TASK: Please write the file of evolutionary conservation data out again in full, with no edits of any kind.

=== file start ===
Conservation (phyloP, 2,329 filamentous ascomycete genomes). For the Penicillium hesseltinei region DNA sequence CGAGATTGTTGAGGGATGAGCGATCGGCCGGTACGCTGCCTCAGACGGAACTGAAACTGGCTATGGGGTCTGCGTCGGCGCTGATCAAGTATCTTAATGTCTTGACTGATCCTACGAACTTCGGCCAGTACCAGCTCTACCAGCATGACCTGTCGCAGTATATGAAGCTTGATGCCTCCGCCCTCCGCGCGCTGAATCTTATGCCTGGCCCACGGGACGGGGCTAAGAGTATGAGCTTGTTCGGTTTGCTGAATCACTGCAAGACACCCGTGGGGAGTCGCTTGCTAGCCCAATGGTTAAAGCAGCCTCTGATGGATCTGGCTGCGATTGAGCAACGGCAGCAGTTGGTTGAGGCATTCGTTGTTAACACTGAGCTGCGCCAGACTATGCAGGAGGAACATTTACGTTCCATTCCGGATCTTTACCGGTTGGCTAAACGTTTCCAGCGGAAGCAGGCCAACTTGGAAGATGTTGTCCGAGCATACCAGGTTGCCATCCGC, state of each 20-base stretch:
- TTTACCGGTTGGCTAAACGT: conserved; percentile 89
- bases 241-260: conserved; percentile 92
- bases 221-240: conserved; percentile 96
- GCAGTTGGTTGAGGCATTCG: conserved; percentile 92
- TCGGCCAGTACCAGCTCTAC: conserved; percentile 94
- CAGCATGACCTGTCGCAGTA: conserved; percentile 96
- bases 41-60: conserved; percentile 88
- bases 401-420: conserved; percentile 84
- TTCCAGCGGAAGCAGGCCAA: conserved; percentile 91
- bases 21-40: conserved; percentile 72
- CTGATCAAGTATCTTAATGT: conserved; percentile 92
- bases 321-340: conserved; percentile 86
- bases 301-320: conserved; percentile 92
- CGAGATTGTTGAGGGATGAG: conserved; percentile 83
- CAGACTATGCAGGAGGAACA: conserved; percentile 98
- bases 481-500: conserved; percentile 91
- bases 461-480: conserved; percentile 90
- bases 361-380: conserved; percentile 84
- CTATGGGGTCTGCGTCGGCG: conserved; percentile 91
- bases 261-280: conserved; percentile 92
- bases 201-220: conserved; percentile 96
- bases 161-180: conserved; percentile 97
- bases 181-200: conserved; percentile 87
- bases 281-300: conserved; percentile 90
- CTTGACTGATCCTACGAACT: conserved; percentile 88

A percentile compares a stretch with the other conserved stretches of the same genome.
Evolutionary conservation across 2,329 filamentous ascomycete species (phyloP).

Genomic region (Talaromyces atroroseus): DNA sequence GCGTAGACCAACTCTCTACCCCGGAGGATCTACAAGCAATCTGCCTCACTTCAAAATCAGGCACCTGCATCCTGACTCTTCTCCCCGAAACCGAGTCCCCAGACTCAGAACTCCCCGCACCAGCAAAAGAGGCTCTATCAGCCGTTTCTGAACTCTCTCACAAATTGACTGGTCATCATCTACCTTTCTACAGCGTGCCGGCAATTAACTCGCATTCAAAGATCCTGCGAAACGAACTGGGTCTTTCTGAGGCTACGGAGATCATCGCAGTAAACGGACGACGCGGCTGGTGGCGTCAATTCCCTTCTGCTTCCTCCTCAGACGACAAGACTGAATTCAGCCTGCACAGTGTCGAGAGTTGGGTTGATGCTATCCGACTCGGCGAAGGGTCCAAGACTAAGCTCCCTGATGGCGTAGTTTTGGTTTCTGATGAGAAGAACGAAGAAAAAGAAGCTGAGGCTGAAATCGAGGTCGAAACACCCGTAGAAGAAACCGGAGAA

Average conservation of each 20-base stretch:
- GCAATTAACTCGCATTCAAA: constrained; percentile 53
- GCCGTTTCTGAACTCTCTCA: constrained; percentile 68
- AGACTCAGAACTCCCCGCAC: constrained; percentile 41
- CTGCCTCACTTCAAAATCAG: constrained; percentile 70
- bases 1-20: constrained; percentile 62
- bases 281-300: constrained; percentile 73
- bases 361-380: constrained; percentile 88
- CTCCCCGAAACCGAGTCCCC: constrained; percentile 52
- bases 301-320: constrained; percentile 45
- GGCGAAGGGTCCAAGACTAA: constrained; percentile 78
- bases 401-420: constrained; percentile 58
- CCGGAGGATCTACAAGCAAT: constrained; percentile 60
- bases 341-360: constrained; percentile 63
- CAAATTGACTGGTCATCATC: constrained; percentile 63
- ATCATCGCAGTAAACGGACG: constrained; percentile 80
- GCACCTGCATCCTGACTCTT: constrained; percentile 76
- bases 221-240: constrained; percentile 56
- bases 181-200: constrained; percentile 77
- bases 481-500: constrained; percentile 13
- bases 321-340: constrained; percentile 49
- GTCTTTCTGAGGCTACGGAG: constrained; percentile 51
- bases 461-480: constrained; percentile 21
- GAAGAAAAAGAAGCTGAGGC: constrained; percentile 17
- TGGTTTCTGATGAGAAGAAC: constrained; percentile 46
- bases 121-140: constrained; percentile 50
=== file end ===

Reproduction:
Conservation (phyloP, 2,329 filamentous ascomycete genomes). For the Penicillium hesseltinei region DNA sequence CGAGATTGTTGAGGGATGAGCGATCGGCCGGTACGCTGCCTCAGACGGAACTGAAACTGGCTATGGGGTCTGCGTCGGCGCTGATCAAGTATCTTAATGTCTTGACTGATCCTACGAACTTCGGCCAGTACCAGCTCTACCAGCATGACCTGTCGCAGTATATGAAGCTTGATGCCTCCGCCCTCCGCGCGCTGAATCTTATGCCTGGCCCACGGGACGGGGCTAAGAGTATGAGCTTGTTCGGTTTGCTGAATCACTGCAAGACACCCGTGGGGAGTCGCTTGCTAGCCCAATGGTTAAAGCAGCCTCTGATGGATCTGGCTGCGATTGAGCAACGGCAGCAGTTGGTTGAGGCATTCGTTGTTAACACTGAGCTGCGCCAGACTATGCAGGAGGAACATTTACGTTCCATTCCGGATCTTTACCGGTTGGCTAAACGTTTCCAGCGGAAGCAGGCCAACTTGGAAGATGTTGTCCGAGCATACCAGGTTGCCATCCGC, state of each 20-base stretch:
- TTTACCGGTTGGCTAAACGT: conserved; percentile 89
- bases 241-260: conserved; percentile 92
- bases 221-240: conserved; percentile 96
- GCAGTTGGTTGAGGCATTCG: conserved; percentile 92
- TCGGCCAGTACCAGCTCTAC: conserved; percentile 94
- CAGCATGACCTGTCGCAGTA: conserved; percentile 96
- bases 41-60: conserved; percentile 88
- bases 401-420: conserved; percentile 84
- TTCCAGCGGAAGCAGGCCAA: conserved; percentile 91
- bases 21-40: conserved; percentile 72
- CTGATCAAGTATCTTAATGT: conserved; percentile 92
- bases 321-340: conserved; percentile 86
- bases 301-320: conserved; percentile 92
- CGAGATTGTTGAGGGATGAG: conserved; percentile 83
- CAGACTATGCAGGAGGAACA: conserved; percentile 98
- bases 481-500: conserved; percentile 91
- bases 461-480: conserved; percentile 90
- bases 361-380: conserved; percentile 84
- CTATGGGGTCTGCGTCGGCG: conserved; percentile 91
- bases 261-280: conserved; percentile 92
- bases 201-220: conserved; percentile 96
- bases 161-180: conserved; percentile 97
- bases 181-200: conserved; percentile 87
- bases 281-300: conserved; percentile 90
- CTTGACTGATCCTACGAACT: conserved; percentile 88

A percentile compares a stretch with the other conserved stretches of the same genome.
Evolutionary conservation across 2,329 filamentous ascomycete species (phyloP).

Genomic region (Talaromyces atroroseus): DNA sequence GCGTAGACCAACTCTCTACCCCGGAGGATCTACAAGCAATCTGCCTCACTTCAAAATCAGGCACCTGCATCCTGACTCTTCTCCCCGAAACCGAGTCCCCAGACTCAGAACTCCCCGCACCAGCAAAAGAGGCTCTATCAGCCGTTTCTGAACTCTCTCACAAATTGACTGGTCATCATCTACCTTTCTACAGCGTGCCGGCAATTAACTCGCATTCAAAGATCCTGCGAAACGAACTGGGTCTTTCTGAGGCTACGGAGATCATCGCAGTAAACGGACGACGCGGCTGGTGGCGTCAATTCCCTTCTGCTTCCTCCTCAGACGACAAGACTGAATTCAGCCTGCACAGTGTCGAGAGTTGGGTTGATGCTATCCGACTCGGCGAAGGGTCCAAGACTAAGCTCCCTGATGGCGTAGTTTTGGTTTCTGATGAGAAGAACGAAGAAAAAGAAGCTGAGGCTGAAATCGAGGTCGAAACACCCGTAGAAGAAACCGGAGAA

Average conservation of each 20-base stretch:
- GCAATTAACTCGCATTCAAA: constrained; percentile 53
- GCCGTTTCTGAACTCTCTCA: constrained; percentile 68
- AGACTCAGAACTCCCCGCAC: constrained; percentile 41
- CTGCCTCACTTCAAAATCAG: constrained; percentile 70
- bases 1-20: constrained; percentile 62
- bases 281-300: constrained; percentile 73
- bases 361-380: constrained; percentile 88
- CTCCCCGAAACCGAGTCCCC: constrained; percentile 52
- bases 301-320: constrained; percentile 45
- GGCGAAGGGTCCAAGACTAA: constrained; percentile 78
- bases 401-420: constrained; percentile 58
- CCGGAGGATCTACAAGCAAT: constrained; percentile 60
- bases 341-360: constrained; percentile 63
- CAAATTGACTGGTCATCATC: constrained; percentile 63
- ATCATCGCAGTAAACGGACG: constrained; percentile 80
- GCACCTGCATCCTGACTCTT: constrained; percentile 76
- bases 221-240: constrained; percentile 56
- bases 181-200: constrained; percentile 77
- bases 481-500: constrained; percentile 13
- bases 321-340: constrained; percentile 49
- GTCTTTCTGAGGCTACGGAG: constrained; percentile 51
- bases 461-480: constrained; percentile 21
- GAAGAAAAAGAAGCTGAGGC: constrained; percentile 17
- TGGTTTCTGATGAGAAGAAC: constrained; percentile 46
- bases 121-140: constrained; percentile 50